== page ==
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"You Ask Me What I Want" & "Hobbies" by Emma Burnett

You ask what I want

and you look expectant.

I want to tell you that I want a day in a hotel room with you.

I want a nowhere space, where we talk, and I gaze at you, and you touch my hand, and we laugh, and eat takeaway, and half-watch something, hyperconscious of each other.

That sometime late in the day, we would kiss and I would touch you and you would moan into my mouth, but I wouldn’t follow through, I would just bring you to moaning then I would stop.

And then you would laugh and do the same to me, a path of discovery.

And finally, when it’s too much waiting and wanting, you would ask almost shy if we could, and I’ll want to, so we will, and it’ll be good, and we both know if we carry on for the rest of our lives it could be great.

But since you’re waiting for me to answer, I guess… I’ll have a latte?


Ad hoc hypothesis: every PhD student gets good at something that isn't related to their degree.

I know someone who became a marathon runner. She says she runs to take her mind off things, but I wonder sometimes why she needs to take her mind off her work for five hours every day.

I know someone else who is a potter. I mean, she doesn't just make pots, she makes all sorts of pottery and has gotten big into chemistry and making her own glazes and everything. She's a historian.

I have a friend who got big into cats. I mean, like, hardcore. She travels around the world volunteering on neutering missions. She's not a vet or a nurse. It's just her thing.

I'm not gonna say that I wouldn't recommend a PhD though lots of people do say that. I think they're great if you're into long-term projects with limited support and being part of an institution steeped in racism, sexism, and a culture of not giving a single solitary fuck about doctoral students' wellbeing. If your experience was different, well, lucky you.

You'd think anyone in that sort of toxic work environment would just say screw it and walk away, but startlingly few of us do. I finished up last year, after four tedious years of feeling totally shit about myself, but that's fine because my PhD hobby has turned into my career. It's amazing how that happens, right?

I thought maybe I'd stay in academia. That's what a lot of us think, going into the PhD. We're going to be incredible researchers, we're going to change the world, one reference at a time, and everyone will sit up and listen when we convert our findings into public-facing blog posts. Journalists will beg us for interviews, other institutions will pile job offers at our feet.

I don't know what the average drop-off point is for that career aspiration, maybe somewhere in the second year? That's what it was for me, anyway. I was in a meeting with my supervisor, and I mentioned postdoc positions after my PhD, and she just goes 'ah.' Like, not 'ah!' and not 'ah?' Just 'ah.' And I walked out of there knowing, just knowing, I had no chance. It was my hobbies that saved me, just like they save us all.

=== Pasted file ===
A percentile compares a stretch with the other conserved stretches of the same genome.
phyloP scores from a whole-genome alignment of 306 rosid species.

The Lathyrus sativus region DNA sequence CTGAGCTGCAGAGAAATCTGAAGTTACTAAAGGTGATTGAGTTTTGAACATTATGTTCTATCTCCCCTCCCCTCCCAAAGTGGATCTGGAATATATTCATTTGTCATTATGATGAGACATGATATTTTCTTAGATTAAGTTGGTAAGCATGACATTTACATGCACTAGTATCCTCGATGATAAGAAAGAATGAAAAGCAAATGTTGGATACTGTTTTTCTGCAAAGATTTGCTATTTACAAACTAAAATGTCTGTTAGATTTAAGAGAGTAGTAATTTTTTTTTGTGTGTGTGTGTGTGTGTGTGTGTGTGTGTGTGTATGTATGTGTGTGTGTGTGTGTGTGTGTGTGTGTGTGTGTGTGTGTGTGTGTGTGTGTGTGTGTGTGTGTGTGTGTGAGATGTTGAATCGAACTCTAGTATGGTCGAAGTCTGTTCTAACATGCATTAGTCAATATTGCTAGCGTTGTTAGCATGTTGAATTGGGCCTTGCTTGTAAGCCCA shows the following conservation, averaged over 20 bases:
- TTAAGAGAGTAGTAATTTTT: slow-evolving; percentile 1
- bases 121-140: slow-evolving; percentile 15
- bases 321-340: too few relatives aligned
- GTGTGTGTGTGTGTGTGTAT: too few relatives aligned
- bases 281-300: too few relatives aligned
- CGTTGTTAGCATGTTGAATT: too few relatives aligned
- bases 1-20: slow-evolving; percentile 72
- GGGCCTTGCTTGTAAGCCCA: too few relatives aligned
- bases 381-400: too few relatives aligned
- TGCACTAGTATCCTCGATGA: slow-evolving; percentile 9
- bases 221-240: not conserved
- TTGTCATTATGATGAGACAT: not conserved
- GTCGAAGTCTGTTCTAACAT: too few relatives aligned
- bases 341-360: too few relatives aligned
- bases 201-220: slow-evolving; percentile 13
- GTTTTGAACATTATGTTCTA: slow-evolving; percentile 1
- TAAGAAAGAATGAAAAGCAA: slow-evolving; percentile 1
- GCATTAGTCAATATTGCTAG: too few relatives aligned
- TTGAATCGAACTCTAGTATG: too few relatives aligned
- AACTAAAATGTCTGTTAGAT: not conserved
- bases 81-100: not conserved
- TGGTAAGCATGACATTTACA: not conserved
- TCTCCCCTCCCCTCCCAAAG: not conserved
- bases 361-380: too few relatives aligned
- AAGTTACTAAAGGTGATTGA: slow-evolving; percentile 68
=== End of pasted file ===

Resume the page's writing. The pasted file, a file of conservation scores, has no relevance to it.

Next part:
Ad hoc hypothesis, but grounded in anecdotes, which is all social science is anyway, right? Don't tell my supervisor I said that, she'd probably cry or pull all her hair out. Which is maybe why she said ‘ah.’

Anyway, now I'm done, and my hobby is my life. Most of the others I know with a hobby passion haven't turned it into a career move, like I did. The runner still runs, though not as much anymore, because she doesn't need to escape her life for 25 hours a week. The potter, well, can you really turn that into a career? Anyway, she still needs to finish her doctorate, so there's that.

But in my line of work, there's plenty to get paid for. I mean, it started as a hobby, and I was paying to learn everything. And then I joined a team, because university is basically still like school, and everyone loves a team player. That's when I got noticed. I got offered an absurdly cushy scholarship by an exclusive old boys club that didn't seem to care that I was female, if I would promise to keep practising and go twice a year to a training camp somewhere warm and sunny, but spend most of each day indoors and promise not to sit out in the sun too much because it might destroy my eyesight.

I signed immediately.

My work takes me all over the world now. My contract is basically the same. Travel where they tell me, and try not to do anything stupid. Take your pay, go home and eat obscene amounts of sushi. Find some new, low-risk hobbies. Live your life, basically.

I'm just saying, if you need a hobby when you're doing your PhD, choose one that turns into a great career. Sharpshooting worked out pretty great for me.

Emma Burnett is a recovering academic. She’s big into sports, cats, and being introverted.


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